In honor of the signing of the bill that authorized the Peace Corps by President John F. Kennedy on September 22nd, 1961, WorldTeach Executive Director Dr. Mitra Shavarini has penned the following op-ed regarding the importance of international service. We welcome you to share your thoughts below in the comments!
International Service is More Important than Ever
On September 22, 1961, President Kennedy signed legislation that helped create the Peace Corps. It aimed to promote a better understanding of Americans abroad; and conversely, a better understanding of other people on the part of Americans. In essence, his mandate engaged Americans in global citizenship and civic engagement. This relational diplomacy is increasingly critical in our globalized world. And an endeavor especially needed for our younger generation.
Global challenges such as terrorism, poverty, and HIV/AIDS call for mutual understanding and cooperation with the citizens of other countries.
The Brookings Institute, a public policy think tank, has found that there are remarkable and long-term effects for those who spend time volunteering overseas. “Volunteers bring home to the U.S. an understanding of foreign cultures that enriches our country and informs our policy choices. Volunteers also contribute to institutional capacity building, social capital, democratic governance, and a respect for human rights, all of which help to make the world a safer place for Americans both at home and abroad.”
With this administrations increasingly use of “hard power” to deal with other nations, the benefits of “soft power,” as demonstrated through our efforts of volunteering in other countries, becomes all the more crucial.
This need for “soft power” provides an opportunity for younger generation of Americans to engage in international volunteering. Millennials, in particular, have been found to be the “new generous generation.” A relatively recent survey found that among those who travel, millennials are far more generous with both their money and time, and that travel has become their form of philanthropy. For instance, 64% of millennial travelers tend to volunteer while abroad.
Volunteering seems like an admirable way to spend a vacation; a perfect blend of skills and dollars to help support local economies. It’s become so popular as a mode of travel that it’s now dubbed as “voluntoursim” Countless online vendors offer such travel schemes.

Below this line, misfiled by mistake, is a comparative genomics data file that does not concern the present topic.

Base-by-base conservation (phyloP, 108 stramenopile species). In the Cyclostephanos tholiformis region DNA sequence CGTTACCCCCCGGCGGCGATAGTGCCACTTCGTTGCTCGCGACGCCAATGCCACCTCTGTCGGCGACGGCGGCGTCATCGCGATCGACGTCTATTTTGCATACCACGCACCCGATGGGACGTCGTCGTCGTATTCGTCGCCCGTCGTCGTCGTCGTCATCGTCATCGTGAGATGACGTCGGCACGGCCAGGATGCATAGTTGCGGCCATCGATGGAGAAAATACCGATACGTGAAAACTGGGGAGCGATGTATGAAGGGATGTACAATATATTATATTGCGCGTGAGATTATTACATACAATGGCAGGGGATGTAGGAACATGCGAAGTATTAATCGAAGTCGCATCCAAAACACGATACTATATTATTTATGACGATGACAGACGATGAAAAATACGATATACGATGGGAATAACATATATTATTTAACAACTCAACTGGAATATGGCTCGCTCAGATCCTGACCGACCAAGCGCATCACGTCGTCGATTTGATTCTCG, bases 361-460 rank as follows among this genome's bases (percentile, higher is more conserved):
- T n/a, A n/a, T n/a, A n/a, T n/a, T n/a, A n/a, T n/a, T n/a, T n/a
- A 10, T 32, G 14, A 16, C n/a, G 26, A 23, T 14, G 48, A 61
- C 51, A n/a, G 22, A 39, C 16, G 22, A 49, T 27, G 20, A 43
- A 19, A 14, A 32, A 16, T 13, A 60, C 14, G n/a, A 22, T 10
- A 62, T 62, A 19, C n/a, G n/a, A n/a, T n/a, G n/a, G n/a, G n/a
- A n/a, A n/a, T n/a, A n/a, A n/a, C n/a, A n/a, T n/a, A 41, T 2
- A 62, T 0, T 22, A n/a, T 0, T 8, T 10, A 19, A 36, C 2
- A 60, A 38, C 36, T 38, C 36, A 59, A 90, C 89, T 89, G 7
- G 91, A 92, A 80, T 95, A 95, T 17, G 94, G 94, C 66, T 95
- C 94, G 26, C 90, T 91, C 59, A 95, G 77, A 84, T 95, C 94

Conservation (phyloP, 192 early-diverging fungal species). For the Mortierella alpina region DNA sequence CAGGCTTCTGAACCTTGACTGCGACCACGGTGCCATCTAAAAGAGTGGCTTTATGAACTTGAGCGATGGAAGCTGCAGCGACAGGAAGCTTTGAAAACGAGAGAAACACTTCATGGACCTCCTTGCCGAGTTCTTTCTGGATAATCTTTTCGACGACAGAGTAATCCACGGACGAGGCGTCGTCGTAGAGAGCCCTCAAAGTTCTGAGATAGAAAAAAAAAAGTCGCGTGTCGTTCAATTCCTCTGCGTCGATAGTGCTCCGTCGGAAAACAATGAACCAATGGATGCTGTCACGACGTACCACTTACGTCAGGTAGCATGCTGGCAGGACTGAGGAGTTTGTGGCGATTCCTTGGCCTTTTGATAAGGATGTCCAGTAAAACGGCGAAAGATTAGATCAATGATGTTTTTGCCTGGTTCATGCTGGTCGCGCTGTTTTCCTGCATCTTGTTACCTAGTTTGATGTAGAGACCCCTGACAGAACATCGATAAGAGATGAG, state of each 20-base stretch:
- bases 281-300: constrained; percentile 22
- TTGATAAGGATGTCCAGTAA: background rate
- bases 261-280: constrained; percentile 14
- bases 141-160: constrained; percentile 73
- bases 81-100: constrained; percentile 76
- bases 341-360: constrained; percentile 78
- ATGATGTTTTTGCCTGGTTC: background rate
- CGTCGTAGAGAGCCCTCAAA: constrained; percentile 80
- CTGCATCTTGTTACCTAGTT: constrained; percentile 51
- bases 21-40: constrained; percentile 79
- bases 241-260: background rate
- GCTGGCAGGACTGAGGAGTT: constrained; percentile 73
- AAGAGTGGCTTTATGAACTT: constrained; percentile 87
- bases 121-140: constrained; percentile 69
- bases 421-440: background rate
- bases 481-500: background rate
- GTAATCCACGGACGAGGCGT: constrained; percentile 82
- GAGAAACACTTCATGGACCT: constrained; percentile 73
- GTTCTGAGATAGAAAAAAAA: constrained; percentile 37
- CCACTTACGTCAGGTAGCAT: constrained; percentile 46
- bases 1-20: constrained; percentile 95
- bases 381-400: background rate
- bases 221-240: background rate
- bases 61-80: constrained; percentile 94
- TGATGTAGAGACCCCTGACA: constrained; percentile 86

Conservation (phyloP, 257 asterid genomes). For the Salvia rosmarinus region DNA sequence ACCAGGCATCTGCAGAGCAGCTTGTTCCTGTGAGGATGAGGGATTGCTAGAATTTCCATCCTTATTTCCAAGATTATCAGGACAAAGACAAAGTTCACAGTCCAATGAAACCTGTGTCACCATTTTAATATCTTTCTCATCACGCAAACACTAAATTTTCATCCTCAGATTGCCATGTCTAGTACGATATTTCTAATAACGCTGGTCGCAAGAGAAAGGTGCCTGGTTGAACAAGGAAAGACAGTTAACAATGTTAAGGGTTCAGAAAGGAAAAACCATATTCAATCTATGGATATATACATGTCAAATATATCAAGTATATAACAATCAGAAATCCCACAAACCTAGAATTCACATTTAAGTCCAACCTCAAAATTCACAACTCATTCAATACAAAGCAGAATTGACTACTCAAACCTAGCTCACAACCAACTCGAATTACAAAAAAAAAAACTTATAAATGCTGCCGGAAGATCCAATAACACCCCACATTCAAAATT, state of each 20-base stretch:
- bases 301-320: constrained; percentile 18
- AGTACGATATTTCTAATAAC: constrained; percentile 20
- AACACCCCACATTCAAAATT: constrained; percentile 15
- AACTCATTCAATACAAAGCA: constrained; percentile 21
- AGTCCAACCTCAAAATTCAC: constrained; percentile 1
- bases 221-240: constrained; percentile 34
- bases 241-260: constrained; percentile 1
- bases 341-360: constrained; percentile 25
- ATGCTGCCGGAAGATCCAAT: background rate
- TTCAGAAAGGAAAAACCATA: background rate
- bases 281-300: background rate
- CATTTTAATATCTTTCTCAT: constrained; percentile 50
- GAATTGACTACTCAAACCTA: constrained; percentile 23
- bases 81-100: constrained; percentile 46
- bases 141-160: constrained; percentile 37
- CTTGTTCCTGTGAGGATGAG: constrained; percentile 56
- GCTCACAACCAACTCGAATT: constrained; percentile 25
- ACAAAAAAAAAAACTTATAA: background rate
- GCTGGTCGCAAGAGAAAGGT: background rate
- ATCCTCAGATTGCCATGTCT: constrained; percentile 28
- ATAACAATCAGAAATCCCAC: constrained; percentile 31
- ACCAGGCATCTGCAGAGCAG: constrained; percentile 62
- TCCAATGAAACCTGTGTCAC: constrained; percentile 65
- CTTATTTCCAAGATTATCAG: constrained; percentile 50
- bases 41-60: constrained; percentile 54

But we have to be wary of this path for international service. Addressing issues facing struggling nations around the globe is a complicated task. Sustained impact requires commitment, hard work, and expertise. Untrained vacationers are simply not equipped to achieve lasting progress in a matter of days. In fact, they can even cause harm, as many articles of late have begun to feature. For example, research in South Africa has found that orphanages intentionally subject children to poor conditions in order to entice unsuspecting volunteers to donate more money. Equally concerning is that the constant arrivals and departures of volunteers is being linked to attachment disorders among orphan children. In these voluntourism schemes we seem to have lost perspective of how to be effective in helping communities overseas.
To reap the benefits of volunteering, the experience needs to be immersive. One has to be able to gain intimate knowledge of the country and its people. The role of training, preparation, and support that the volunteers need in-country is equally important. But perhaps most importantly, the opportunity has to be bi-directional. That is, the volunteer has as much to learn from the local community as the community does from the volunteer. And not only in terms of being culturally sensitive but also in familiarizing oneself with societal problems plaguing the host country. If we truly want to have local impact, we should give pause and re-orient international service towards its original mandate.
Without a doubt, our world today needs the “army” of civilian volunteers that John F. Kennedy envisioned. But let’s do it through avenues that help, not damage, the contexts to which we proffer our time.
Dr. Mitra K. Shavarini
Executive Director, WorldTeach